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The Constitution Does What it Was Written To Do Expand Government Power
Mises Institute ^ | January 9, 2018 | Eric Peters

Posted on 01/09/2018 2:49:30 PM PST by Mafe

A great many people – especially conservatives – reverence the Constitution, consider that it has been abused and that if only the doctrines expressed within were revived and respected, all would be well with America again.

This, of course, is a kind of children’s bedtime story – and approximates reality to about the same degree as the story of the Three Little Pigs.

The Constitution was peddled and imposed on us by men like Alexander Hamilton, a grasper after power who very openly loathed the ideas expressed by men like Jefferson in his Declaration (and even more so in his Virginia and Kentucky Resolutions).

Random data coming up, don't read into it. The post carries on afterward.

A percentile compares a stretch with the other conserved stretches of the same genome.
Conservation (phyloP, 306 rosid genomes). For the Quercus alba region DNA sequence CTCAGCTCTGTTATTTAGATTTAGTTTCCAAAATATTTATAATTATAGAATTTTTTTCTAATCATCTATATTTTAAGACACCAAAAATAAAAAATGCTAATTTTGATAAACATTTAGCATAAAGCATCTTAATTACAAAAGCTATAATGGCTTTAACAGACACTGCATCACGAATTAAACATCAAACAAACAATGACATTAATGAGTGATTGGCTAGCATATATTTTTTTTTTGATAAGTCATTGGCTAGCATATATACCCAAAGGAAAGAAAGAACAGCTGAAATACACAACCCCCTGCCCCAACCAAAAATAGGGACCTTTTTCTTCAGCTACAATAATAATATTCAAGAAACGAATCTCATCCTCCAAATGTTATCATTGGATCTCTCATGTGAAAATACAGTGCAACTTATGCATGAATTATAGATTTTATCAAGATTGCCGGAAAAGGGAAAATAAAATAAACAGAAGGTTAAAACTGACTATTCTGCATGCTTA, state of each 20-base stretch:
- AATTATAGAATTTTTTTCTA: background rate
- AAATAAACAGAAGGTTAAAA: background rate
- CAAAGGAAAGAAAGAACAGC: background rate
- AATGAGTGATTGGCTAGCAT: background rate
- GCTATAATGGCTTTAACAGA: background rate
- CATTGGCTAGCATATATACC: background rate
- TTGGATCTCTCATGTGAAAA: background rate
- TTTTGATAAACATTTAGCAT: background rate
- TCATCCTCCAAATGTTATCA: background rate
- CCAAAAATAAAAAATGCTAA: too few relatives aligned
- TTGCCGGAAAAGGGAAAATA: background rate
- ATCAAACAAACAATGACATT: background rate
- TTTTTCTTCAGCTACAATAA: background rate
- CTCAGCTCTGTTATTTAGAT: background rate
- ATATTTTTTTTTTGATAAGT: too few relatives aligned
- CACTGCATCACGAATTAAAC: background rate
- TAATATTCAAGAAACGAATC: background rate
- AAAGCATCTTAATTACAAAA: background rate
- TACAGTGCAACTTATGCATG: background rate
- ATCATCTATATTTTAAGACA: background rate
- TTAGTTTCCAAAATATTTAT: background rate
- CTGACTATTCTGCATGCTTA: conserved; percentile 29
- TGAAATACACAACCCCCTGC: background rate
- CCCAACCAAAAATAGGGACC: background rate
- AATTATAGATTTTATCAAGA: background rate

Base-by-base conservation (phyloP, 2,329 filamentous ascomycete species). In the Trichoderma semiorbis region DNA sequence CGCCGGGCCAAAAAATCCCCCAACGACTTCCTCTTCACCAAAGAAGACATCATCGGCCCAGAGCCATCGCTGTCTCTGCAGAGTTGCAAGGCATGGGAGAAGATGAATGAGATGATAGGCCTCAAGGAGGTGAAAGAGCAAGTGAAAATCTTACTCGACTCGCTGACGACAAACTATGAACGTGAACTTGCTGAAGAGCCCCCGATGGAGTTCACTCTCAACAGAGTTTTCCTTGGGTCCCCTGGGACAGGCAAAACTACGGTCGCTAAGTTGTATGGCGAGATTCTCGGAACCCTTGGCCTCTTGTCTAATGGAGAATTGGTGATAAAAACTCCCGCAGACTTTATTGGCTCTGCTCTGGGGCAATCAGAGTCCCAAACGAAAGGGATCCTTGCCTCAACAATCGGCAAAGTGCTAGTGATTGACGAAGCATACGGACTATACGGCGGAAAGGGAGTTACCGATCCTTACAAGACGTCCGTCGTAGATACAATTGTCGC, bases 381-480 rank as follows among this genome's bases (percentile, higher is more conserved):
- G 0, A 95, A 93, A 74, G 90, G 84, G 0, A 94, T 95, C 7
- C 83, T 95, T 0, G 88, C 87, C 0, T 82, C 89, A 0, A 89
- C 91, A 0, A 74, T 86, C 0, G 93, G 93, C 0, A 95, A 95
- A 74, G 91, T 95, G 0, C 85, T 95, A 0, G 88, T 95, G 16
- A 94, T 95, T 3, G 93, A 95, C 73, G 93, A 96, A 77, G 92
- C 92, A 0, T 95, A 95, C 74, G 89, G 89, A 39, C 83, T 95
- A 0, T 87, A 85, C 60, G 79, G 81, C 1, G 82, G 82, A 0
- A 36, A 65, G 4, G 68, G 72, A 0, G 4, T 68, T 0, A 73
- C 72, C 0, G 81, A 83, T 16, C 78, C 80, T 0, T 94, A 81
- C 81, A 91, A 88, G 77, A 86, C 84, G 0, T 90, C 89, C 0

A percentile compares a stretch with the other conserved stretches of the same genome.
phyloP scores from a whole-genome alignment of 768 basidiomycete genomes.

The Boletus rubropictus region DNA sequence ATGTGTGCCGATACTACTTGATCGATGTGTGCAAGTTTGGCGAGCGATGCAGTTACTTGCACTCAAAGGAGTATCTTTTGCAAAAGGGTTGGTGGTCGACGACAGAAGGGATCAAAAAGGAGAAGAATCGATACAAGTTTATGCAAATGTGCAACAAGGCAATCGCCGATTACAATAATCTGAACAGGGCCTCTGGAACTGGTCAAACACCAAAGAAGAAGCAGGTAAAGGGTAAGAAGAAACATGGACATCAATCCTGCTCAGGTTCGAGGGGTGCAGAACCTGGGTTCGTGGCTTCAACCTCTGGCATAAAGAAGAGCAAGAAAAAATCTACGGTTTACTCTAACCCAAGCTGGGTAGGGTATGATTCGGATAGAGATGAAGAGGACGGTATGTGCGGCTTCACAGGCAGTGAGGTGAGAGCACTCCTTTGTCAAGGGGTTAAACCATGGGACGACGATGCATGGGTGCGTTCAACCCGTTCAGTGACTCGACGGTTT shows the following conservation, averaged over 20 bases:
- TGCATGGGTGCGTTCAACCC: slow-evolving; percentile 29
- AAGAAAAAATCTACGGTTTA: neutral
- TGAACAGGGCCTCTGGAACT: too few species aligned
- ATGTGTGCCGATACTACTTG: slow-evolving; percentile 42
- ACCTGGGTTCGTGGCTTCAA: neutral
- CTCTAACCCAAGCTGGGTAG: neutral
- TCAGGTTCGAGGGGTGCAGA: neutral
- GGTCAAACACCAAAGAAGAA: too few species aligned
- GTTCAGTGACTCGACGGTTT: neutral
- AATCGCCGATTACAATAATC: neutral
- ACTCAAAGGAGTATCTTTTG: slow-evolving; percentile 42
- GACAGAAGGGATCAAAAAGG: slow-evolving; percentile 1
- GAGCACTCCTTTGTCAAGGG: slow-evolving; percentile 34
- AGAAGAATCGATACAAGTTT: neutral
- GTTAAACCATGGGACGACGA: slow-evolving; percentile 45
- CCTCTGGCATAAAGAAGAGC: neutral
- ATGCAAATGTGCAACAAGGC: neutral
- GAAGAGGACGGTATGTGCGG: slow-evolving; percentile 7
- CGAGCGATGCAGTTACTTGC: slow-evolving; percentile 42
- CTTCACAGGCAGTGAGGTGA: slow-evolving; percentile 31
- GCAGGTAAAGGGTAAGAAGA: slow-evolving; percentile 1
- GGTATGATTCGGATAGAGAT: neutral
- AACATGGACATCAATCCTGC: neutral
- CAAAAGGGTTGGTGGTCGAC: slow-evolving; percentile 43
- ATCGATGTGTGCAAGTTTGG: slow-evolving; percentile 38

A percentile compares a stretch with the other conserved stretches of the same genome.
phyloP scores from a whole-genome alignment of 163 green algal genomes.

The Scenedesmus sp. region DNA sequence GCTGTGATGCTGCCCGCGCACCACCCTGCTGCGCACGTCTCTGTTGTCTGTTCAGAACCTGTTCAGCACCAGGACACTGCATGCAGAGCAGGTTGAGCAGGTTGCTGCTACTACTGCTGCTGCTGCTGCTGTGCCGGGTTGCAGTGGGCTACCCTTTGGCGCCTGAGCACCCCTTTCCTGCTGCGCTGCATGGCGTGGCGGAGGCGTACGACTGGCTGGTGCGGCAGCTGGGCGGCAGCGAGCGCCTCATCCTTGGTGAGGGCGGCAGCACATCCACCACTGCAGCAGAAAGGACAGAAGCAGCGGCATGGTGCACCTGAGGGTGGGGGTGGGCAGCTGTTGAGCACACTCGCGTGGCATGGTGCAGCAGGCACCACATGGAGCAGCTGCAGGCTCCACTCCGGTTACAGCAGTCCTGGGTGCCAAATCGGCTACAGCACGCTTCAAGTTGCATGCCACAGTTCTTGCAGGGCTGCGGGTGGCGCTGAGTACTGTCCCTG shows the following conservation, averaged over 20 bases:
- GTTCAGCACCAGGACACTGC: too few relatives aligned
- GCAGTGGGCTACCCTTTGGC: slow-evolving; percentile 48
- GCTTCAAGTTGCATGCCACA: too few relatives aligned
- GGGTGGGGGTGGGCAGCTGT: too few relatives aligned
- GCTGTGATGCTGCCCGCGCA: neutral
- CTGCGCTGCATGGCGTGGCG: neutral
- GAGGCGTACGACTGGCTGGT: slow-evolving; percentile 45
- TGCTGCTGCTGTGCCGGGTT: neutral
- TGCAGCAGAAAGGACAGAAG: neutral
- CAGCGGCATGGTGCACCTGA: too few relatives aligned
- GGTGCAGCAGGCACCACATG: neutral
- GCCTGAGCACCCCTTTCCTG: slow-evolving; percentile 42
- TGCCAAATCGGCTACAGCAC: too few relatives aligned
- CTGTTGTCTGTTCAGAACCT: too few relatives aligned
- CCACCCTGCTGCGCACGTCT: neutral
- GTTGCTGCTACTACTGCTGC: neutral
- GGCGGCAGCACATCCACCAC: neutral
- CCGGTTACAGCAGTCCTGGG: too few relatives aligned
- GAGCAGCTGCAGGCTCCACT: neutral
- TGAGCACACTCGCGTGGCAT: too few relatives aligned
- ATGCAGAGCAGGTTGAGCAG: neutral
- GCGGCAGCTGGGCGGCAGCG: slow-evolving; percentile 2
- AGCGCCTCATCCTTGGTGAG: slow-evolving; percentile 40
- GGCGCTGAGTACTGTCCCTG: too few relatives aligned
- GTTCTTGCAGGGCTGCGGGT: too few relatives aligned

Hamilton and his faction – they were called Federalists, which meant then what it means today – intended to create a centralized government on the British model, but without a hereditary monarch. The Bill of Rights was just barely added, in order to sooth the (rightly, as it turned out ) suspicious, such as George Mason of Virginia.

Patrick Henry smelled a rat.

At any rate, the fact remains that the Constitution was written with great calculation by lawyers – who are trained in and well understand the meaning and potential use of words – in such as way as to assure the expansion of federal power via (among other things) the purposely open-ended Commerce Clause and deliberately nebulous phrases such as “general welfare” that can be – and have been – interpreted to mean . . . anything those who control the levers of the federal government wish it to mean.

Including – as actually happened during the Roosevelt Years – that a man farming on his own land whose produce never leaves his land let alone the state is nonetheless subject to federal regulation, because his actions “affect” Interstate Commerce.